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Extended Review: Adidas Adizero Adios Pro 3 Racing Shoe

We take a close look at a pair of triathlon racing shoes that’s best described as “Cybertruck-meets-super-shoe.”

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It may not be a pair of trail shoes, per se, but the Adidas Adizero Adios Pro 3’s dramatic look—one that harkens back to the brand’s trail shoes in the late 90s and their sculpted-out midsoles— actually saves weight and exposes the interesting carbon fiber rods that run the length of the shoe to provide rigidity to the super foam. That reduction of midsole/outsole is hardly noticeable because the base is a wide platform, giving the shoe a rather firm, steady and multi-pace-accommodating action. All of that is quite welcome off the bike.

RELATED: The Best Triathlon Racing Shoes of Fall 2022

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Adidas Adizero Adios Pro 3: The Basics

In lieu of a carbon fiber plate to stiffen the shoe’s Lightstrike Pro foam, Adidas realigned the lateral carbon fiber “Energyrods 2.0”—a super material that was also found in the Adios Pro 2. With a stack height of 39.5mm in the forefoot, the Adios Pro 3 is 2mm higher than its predecessor and brushes right up to the 40mm maximum thickness allowed for road races governed by World Athletics. The added foam does what one would expect, increasing the cushioning while also adding some minimal weight. The Lightstrike works with the rods for a relatively inelastic response of staccato compression—contrasting the observable recoil of Nike’s Alphafly Next% or Altra’s Vanish Carbon.

The updated Adios Pro felt very stable, even with more foam going into the shoe and the cutout under the arch, creating a wider forefoot for a broad, even platform. Compared to previous versions, the roll-through is more even and the toe off is from the center of the forefoot, whereas it used to favor a medial launch. Adidas finished the bottom unit with its favorite Continental rubber tread and the shoes handle well on wet pavement.

At least half the upper is made from recycled materials, and the entire upper is very breathable to allow quick drainage while water dousing at aid stations. The fit is true to size and, if anything, runs a tad long. There’s a convenient heel flap that you can flip up for a speedy entry at T2 and then fold quickly to keep them out of the way during your run.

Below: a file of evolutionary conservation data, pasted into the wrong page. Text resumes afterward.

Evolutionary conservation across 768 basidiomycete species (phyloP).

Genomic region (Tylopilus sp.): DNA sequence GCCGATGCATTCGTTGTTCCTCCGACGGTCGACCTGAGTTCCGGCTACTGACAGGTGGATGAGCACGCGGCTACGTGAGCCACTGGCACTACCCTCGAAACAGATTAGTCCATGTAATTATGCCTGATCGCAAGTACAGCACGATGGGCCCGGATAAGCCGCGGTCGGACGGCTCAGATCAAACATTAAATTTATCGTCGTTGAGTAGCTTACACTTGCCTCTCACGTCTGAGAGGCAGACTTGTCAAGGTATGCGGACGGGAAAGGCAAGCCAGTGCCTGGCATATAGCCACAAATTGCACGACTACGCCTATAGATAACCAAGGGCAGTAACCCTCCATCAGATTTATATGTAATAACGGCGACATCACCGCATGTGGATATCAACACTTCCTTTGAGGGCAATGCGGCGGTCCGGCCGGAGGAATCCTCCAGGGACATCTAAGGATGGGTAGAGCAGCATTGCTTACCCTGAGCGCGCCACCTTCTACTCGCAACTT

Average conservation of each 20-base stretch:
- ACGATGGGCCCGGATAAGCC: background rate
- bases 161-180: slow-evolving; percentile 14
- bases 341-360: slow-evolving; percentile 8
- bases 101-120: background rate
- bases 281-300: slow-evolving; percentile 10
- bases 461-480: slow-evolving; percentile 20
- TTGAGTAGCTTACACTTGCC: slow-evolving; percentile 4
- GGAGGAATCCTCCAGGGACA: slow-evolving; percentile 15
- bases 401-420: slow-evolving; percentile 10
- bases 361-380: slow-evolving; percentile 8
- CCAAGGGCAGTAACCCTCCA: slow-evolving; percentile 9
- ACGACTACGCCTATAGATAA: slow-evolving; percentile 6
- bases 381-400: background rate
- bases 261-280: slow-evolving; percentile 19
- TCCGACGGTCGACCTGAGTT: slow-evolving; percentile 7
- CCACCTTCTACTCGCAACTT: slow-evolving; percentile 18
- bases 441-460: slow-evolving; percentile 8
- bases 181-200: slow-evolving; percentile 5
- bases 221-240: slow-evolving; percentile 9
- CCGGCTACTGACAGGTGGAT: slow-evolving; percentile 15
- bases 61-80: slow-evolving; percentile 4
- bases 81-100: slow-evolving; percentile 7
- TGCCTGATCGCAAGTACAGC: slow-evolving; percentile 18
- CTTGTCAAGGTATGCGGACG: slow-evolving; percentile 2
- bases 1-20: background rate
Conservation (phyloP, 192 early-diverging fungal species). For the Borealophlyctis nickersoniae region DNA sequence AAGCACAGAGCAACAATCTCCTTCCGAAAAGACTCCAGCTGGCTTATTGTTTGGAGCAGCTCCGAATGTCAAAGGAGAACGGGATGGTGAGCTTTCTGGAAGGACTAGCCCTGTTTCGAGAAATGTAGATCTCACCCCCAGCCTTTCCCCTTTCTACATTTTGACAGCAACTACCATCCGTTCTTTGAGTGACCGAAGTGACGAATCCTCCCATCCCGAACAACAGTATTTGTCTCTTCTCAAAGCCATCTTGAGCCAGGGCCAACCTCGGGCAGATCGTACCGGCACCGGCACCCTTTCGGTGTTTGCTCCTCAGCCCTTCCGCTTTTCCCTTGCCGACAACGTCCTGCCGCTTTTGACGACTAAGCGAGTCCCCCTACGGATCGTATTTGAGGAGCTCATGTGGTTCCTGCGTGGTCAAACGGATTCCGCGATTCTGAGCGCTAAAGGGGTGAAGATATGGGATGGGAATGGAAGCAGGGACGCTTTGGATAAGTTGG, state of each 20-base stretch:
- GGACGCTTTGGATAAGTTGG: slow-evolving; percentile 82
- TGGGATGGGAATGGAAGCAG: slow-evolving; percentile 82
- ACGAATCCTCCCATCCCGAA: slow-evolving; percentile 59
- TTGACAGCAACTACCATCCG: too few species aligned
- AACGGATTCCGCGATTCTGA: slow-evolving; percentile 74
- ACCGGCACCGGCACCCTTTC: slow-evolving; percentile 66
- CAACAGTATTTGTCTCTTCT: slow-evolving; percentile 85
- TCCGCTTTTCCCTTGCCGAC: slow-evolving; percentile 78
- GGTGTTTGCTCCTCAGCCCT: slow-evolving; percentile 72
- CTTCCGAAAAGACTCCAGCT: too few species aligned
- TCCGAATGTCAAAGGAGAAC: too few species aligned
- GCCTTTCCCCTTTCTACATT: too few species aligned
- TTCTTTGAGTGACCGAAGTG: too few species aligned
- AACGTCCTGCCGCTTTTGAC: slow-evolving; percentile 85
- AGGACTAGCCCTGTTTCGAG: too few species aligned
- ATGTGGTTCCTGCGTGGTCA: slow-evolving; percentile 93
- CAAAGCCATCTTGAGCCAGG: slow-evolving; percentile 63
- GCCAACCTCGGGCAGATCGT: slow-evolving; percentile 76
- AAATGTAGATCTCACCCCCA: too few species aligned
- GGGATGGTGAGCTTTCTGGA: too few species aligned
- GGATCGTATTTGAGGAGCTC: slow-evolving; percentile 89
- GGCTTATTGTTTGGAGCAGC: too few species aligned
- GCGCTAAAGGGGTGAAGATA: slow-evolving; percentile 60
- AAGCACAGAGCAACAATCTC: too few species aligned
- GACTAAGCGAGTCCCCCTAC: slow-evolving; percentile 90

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Adidas Adizero Adios Pro 3: What Works

The combination of lateral carbon rods to stabilize the Litestrike Pro foam—Adidas’ most resilient foam—gives the Adios Pro 3 a lot of range as far as being tuned to different paces, which is a vast improvement over the original. Unlike many super shoes, the Adios Pro 3 doesn’t demand a sub-six pace to reap its energy-returning performance benefits. This should make triathletes of all speeds very happy.

The bottom unit of the Adios Pro 3 makes it well suited for a half- or full-iron distance tri on tired legs. While not as bouncy as other mega-midsoled, rockered, and carbon-plated shoes, the Pro 3 functions well at a shuffle, making it prime for triathletes in varying degrees of tiredness. The sandwich of two layers of resilient Lightstrike Pro foam above and below the embedded – and exposed – carbon rods and lowered heel-toe differential of 6.5mm serve up a steady, stable amount of stiffness and energy return. 

RELATED: Race In This? Train In That: Triathlete’s Guide To Similar Supershoes And Trainers

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Adidas Adizero Adios Pro 3: What’s Just Fine

Unfortunately, the Pro 3 doesn’t have its foot hold dialed in completely, and the lacing configuration allows for slippage—exacerbated by the slightly abrasive qualities of the upper material. While the mesh does breathe well and doesn’t gain weight when wet (an undervalued bonus) it is a stiff enough fabric that it can rub, and that’s not a good thing at all.

The upper fit is roomy in the forefoot, allowing decent toe splay, but the lacing doesn’t secure the foot properly to prevent motion within the shoe, especially on inclines and declines, which can lead to blisters. Try running in the Adios Pro 3 barefooted ahead of time to determine whether you want to race sans socks. The lightweight tongue may create some of the discomfort because it doesn’t get settled easily or naturally—especially when donning the shoes in a rush—and can fold into itself or slide too much to one side of the other, and that can be aggravating rather quickly. A good run spoiled.

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Conclusions

The updates to the Adios Pro were almost entirely improvements—evening out the ride for the consistent, gently-rockered, tempo-encouraging racer that performs at a range of paces. These will help you increase your cadence and keep you comfortable at a high turnover, even when your legs are knackered. They roll quickly from heel to toe, and the new midsole geometry—with its wide stance of foam and carbon fiber rods—provides a welcoming cushion that quickly puts you right back into toe-off for an efficient gait.

RELATED: How to Pick the Right Running Shoe Today